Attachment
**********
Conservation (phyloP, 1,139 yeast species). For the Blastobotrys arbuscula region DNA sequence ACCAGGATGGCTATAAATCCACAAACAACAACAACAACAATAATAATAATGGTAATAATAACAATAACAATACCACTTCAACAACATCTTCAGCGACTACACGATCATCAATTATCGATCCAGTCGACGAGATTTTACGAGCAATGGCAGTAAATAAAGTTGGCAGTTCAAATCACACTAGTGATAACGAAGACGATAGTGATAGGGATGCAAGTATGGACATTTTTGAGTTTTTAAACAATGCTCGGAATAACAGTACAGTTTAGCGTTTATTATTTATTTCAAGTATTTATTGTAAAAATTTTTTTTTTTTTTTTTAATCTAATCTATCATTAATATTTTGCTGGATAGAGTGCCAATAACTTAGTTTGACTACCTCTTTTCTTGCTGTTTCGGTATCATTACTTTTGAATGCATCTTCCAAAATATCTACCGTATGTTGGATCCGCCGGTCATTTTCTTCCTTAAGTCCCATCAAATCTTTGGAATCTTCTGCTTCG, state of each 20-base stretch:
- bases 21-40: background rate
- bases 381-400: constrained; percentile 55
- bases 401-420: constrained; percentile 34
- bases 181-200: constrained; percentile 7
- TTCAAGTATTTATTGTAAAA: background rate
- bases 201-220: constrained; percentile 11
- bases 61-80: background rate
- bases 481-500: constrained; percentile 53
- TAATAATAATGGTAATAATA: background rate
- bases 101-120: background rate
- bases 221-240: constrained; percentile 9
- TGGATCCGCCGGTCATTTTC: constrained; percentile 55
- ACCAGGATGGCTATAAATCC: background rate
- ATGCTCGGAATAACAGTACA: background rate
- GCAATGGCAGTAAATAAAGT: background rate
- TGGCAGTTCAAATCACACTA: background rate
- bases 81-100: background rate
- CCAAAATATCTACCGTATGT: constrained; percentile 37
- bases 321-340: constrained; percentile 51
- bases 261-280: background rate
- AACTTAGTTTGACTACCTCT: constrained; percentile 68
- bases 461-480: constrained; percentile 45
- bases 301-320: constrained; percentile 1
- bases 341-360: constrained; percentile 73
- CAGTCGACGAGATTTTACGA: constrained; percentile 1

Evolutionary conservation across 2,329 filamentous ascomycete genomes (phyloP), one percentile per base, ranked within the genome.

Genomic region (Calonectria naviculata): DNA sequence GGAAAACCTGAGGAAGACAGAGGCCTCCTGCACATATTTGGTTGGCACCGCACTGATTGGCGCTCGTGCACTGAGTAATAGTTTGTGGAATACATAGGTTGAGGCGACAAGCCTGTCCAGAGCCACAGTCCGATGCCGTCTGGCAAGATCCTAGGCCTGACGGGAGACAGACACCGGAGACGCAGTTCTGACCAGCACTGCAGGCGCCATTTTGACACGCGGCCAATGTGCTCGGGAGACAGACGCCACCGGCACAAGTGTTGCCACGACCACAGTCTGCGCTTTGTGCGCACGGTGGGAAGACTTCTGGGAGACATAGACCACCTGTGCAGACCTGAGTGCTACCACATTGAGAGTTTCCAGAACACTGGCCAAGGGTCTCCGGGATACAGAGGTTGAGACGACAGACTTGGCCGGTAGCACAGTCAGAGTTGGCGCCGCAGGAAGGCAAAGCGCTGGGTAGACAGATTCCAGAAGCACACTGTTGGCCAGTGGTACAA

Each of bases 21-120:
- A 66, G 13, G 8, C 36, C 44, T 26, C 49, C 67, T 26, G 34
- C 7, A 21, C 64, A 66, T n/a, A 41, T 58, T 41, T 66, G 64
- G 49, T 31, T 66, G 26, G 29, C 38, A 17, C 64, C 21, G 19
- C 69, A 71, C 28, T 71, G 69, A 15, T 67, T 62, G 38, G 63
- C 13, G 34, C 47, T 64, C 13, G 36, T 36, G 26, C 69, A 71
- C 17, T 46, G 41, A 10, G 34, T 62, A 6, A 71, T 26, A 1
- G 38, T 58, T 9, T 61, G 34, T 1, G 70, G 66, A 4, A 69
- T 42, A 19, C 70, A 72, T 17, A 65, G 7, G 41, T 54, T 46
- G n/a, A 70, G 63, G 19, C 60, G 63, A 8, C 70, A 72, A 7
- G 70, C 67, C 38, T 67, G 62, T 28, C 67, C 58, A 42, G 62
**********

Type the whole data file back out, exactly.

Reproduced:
Conservation (phyloP, 1,139 yeast species). For the Blastobotrys arbuscula region DNA sequence ACCAGGATGGCTATAAATCCACAAACAACAACAACAACAATAATAATAATGGTAATAATAACAATAACAATACCACTTCAACAACATCTTCAGCGACTACACGATCATCAATTATCGATCCAGTCGACGAGATTTTACGAGCAATGGCAGTAAATAAAGTTGGCAGTTCAAATCACACTAGTGATAACGAAGACGATAGTGATAGGGATGCAAGTATGGACATTTTTGAGTTTTTAAACAATGCTCGGAATAACAGTACAGTTTAGCGTTTATTATTTATTTCAAGTATTTATTGTAAAAATTTTTTTTTTTTTTTTTAATCTAATCTATCATTAATATTTTGCTGGATAGAGTGCCAATAACTTAGTTTGACTACCTCTTTTCTTGCTGTTTCGGTATCATTACTTTTGAATGCATCTTCCAAAATATCTACCGTATGTTGGATCCGCCGGTCATTTTCTTCCTTAAGTCCCATCAAATCTTTGGAATCTTCTGCTTCG, state of each 20-base stretch:
- bases 21-40: background rate
- bases 381-400: constrained; percentile 55
- bases 401-420: constrained; percentile 34
- bases 181-200: constrained; percentile 7
- TTCAAGTATTTATTGTAAAA: background rate
- bases 201-220: constrained; percentile 11
- bases 61-80: background rate
- bases 481-500: constrained; percentile 53
- TAATAATAATGGTAATAATA: background rate
- bases 101-120: background rate
- bases 221-240: constrained; percentile 9
- TGGATCCGCCGGTCATTTTC: constrained; percentile 55
- ACCAGGATGGCTATAAATCC: background rate
- ATGCTCGGAATAACAGTACA: background rate
- GCAATGGCAGTAAATAAAGT: background rate
- TGGCAGTTCAAATCACACTA: background rate
- bases 81-100: background rate
- CCAAAATATCTACCGTATGT: constrained; percentile 37
- bases 321-340: constrained; percentile 51
- bases 261-280: background rate
- AACTTAGTTTGACTACCTCT: constrained; percentile 68
- bases 461-480: constrained; percentile 45
- bases 301-320: constrained; percentile 1
- bases 341-360: constrained; percentile 73
- CAGTCGACGAGATTTTACGA: constrained; percentile 1

Evolutionary conservation across 2,329 filamentous ascomycete genomes (phyloP), one percentile per base, ranked within the genome.

Genomic region (Calonectria naviculata): DNA sequence GGAAAACCTGAGGAAGACAGAGGCCTCCTGCACATATTTGGTTGGCACCGCACTGATTGGCGCTCGTGCACTGAGTAATAGTTTGTGGAATACATAGGTTGAGGCGACAAGCCTGTCCAGAGCCACAGTCCGATGCCGTCTGGCAAGATCCTAGGCCTGACGGGAGACAGACACCGGAGACGCAGTTCTGACCAGCACTGCAGGCGCCATTTTGACACGCGGCCAATGTGCTCGGGAGACAGACGCCACCGGCACAAGTGTTGCCACGACCACAGTCTGCGCTTTGTGCGCACGGTGGGAAGACTTCTGGGAGACATAGACCACCTGTGCAGACCTGAGTGCTACCACATTGAGAGTTTCCAGAACACTGGCCAAGGGTCTCCGGGATACAGAGGTTGAGACGACAGACTTGGCCGGTAGCACAGTCAGAGTTGGCGCCGCAGGAAGGCAAAGCGCTGGGTAGACAGATTCCAGAAGCACACTGTTGGCCAGTGGTACAA

Each of bases 21-120:
- A 66, G 13, G 8, C 36, C 44, T 26, C 49, C 67, T 26, G 34
- C 7, A 21, C 64, A 66, T n/a, A 41, T 58, T 41, T 66, G 64
- G 49, T 31, T 66, G 26, G 29, C 38, A 17, C 64, C 21, G 19
- C 69, A 71, C 28, T 71, G 69, A 15, T 67, T 62, G 38, G 63
- C 13, G 34, C 47, T 64, C 13, G 36, T 36, G 26, C 69, A 71
- C 17, T 46, G 41, A 10, G 34, T 62, A 6, A 71, T 26, A 1
- G 38, T 58, T 9, T 61, G 34, T 1, G 70, G 66, A 4, A 69
- T 42, A 19, C 70, A 72, T 17, A 65, G 7, G 41, T 54, T 46
- G n/a, A 70, G 63, G 19, C 60, G 63, A 8, C 70, A 72, A 7
- G 70, C 67, C 38, T 67, G 62, T 28, C 67, C 58, A 42, G 62